Counting both blogs and op-ed articles, today’s op-ed piece by Paul Elie is the 11th condemnatory article on the Catholic Church to have been published by the New York Times in the past 19 days.
As with so many Catholic malcontents, Elie’s parochialism allows him to think that his unhappiness is shared by everyone. “Resignation,” he says, is “what American Catholics are feeling about our faith.” He should speak for himself—most of us do not share his Commonweal affliction.
Elie has long been predicting that the Church is teetering. Two decades ago he was lamenting the fate of pro-abortion Catholic women, arguing that their voice needs to be heard. In 1994, after maintaining that the laity were in “deep dissent” over such issues, he appeared positively dazed over the success of a best-selling book by Pope John Paul II.
Living in an intellectual ghetto has consequences. In 1999, Elie named the following eight bishops or archbishops as the successor to Cardinal John O’Connor: Theodore McCarrick, Justin Rigali, Edwin O’Brien, Henry Mansell, Harry Flynn, Charles Chaput, Thomas Daily, and Francis Stafford. Bridgeport Bishop Edward Egan got the job.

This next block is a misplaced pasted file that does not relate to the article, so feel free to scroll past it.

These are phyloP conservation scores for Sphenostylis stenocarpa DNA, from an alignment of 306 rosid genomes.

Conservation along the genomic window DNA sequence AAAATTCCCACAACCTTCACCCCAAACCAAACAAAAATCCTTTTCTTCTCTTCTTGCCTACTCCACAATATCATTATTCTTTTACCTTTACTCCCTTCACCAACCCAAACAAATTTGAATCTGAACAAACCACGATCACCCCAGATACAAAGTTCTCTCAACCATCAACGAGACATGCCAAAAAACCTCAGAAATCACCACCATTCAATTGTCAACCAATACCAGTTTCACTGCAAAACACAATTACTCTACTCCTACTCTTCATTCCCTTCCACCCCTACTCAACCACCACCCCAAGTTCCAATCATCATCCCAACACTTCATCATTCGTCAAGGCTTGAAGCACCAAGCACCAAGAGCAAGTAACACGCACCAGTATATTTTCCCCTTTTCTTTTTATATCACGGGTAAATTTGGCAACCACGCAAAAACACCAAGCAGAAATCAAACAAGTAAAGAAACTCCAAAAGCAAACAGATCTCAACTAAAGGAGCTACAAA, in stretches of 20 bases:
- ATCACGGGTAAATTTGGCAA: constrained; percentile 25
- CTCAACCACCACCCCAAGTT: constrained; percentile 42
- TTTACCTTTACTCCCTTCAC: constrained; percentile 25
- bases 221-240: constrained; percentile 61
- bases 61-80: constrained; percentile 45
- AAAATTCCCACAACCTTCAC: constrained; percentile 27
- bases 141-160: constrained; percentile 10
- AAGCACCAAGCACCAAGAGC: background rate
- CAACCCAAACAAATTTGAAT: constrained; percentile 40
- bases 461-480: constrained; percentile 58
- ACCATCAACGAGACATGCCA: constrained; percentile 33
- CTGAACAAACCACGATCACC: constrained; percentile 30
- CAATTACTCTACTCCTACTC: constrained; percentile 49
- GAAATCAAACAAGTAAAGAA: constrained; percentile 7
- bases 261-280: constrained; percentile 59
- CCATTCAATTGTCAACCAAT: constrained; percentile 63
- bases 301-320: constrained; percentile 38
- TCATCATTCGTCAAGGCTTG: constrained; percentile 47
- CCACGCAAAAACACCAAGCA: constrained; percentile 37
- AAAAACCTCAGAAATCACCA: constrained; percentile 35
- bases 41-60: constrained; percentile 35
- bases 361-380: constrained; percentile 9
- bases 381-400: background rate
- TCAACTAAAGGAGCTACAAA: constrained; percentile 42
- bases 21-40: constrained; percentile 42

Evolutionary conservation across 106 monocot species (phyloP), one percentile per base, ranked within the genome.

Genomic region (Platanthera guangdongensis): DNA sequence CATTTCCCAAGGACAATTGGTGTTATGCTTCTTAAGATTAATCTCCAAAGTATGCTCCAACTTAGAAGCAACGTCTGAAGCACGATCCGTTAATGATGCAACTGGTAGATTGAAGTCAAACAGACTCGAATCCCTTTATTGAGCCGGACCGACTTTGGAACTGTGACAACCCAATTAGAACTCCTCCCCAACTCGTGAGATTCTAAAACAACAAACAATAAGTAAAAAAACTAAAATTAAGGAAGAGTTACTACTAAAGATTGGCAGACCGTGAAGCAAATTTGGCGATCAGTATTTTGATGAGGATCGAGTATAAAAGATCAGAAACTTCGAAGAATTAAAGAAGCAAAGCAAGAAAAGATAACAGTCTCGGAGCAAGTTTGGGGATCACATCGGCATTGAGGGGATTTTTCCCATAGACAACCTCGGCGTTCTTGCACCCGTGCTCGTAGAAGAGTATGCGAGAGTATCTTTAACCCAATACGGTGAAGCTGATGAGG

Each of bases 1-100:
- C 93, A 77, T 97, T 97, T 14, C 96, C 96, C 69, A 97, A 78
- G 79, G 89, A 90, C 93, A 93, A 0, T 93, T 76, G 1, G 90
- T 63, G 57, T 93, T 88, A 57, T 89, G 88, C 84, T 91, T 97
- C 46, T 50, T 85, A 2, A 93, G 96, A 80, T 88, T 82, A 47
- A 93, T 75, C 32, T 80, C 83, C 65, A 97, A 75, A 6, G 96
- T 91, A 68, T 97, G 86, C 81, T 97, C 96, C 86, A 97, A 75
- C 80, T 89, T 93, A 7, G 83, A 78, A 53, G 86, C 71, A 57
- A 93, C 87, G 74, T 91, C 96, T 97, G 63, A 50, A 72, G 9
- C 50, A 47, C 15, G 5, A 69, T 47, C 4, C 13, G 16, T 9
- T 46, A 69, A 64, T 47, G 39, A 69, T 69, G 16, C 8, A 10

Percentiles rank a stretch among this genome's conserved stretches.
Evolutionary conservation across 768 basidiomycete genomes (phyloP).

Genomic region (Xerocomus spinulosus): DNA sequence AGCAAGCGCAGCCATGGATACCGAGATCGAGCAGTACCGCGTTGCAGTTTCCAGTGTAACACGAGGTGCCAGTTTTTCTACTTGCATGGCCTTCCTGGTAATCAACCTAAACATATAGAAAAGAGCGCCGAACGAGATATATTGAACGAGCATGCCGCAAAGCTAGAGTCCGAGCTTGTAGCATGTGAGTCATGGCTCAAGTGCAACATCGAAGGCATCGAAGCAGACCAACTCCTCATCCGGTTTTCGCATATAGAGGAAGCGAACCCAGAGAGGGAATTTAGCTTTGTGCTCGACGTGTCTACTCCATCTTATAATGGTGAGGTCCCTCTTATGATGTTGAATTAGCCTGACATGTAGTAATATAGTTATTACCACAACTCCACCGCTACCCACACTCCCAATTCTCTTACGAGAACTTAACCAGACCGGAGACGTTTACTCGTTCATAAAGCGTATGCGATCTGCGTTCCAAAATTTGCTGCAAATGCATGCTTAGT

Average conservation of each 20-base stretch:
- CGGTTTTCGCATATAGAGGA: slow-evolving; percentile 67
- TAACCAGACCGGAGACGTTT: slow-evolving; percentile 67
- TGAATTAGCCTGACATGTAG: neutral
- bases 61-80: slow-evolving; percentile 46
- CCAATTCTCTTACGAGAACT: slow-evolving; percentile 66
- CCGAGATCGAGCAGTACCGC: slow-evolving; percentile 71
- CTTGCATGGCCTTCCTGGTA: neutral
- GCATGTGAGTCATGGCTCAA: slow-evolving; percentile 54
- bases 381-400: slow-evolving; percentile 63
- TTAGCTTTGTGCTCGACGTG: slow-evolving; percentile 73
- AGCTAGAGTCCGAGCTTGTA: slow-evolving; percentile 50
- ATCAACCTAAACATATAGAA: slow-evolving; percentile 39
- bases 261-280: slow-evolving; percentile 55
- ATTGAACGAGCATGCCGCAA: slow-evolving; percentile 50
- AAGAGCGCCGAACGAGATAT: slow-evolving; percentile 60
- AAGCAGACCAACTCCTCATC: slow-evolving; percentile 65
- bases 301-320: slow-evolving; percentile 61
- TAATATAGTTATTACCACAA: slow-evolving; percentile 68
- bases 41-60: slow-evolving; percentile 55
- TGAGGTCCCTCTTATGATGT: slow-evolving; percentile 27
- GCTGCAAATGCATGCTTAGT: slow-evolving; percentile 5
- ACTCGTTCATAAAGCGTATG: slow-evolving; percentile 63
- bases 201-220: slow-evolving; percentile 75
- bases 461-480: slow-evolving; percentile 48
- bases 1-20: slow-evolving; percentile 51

Elie wants all Catholics to stop going to church during Lent. He’s leading the way: he is not going to his church, the Oratory Church of St. Boniface, this Sunday. He is threatening to go to a service with Quakers, Episcopalians, Jews, Muslims, or Baptists. For reasons I can’t understand, he is also threatening to go to a Zen monastery. Doesn’t he know that his happy parish has Zen Meditation every Thursday evening?
I have a tip for Elie. This Sunday at 1:00 p.m., the New York City Wiccan Family Temple is welcoming new members. I’m sure they would love to have him. La Tea is located at 107 Suffolk St. in Manhattan.